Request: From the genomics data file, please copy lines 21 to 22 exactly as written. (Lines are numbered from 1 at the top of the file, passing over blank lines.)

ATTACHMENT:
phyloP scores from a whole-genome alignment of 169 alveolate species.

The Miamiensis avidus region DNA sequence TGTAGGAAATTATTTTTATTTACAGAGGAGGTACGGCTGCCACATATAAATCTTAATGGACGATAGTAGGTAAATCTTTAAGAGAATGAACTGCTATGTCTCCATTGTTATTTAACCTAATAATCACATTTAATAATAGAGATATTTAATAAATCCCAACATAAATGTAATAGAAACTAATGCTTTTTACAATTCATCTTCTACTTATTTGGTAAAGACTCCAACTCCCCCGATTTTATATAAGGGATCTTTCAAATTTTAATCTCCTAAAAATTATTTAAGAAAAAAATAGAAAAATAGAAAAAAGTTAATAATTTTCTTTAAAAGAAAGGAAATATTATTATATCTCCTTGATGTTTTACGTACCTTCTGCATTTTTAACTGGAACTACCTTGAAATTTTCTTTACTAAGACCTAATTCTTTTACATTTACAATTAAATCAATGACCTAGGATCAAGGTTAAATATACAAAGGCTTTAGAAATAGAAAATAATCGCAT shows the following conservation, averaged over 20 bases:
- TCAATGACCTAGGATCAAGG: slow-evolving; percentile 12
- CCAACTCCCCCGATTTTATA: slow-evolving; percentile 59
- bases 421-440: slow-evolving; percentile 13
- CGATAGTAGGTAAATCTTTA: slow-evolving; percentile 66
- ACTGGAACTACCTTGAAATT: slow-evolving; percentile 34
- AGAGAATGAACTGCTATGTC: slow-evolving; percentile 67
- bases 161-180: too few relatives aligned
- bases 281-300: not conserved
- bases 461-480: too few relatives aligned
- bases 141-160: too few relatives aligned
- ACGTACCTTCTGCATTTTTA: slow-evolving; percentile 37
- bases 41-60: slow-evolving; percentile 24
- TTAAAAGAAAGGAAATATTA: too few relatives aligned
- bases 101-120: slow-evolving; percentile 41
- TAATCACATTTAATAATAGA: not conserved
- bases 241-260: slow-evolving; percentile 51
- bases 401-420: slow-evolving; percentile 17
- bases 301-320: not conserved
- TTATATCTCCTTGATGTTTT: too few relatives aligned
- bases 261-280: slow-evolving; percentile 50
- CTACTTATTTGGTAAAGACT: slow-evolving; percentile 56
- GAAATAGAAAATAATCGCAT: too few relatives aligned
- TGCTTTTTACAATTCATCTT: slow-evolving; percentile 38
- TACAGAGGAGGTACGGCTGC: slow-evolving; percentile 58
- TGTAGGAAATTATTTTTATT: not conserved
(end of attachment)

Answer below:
- TTATATCTCCTTGATGTTTT: too few relatives aligned
- bases 261-280: slow-evolving; percentile 50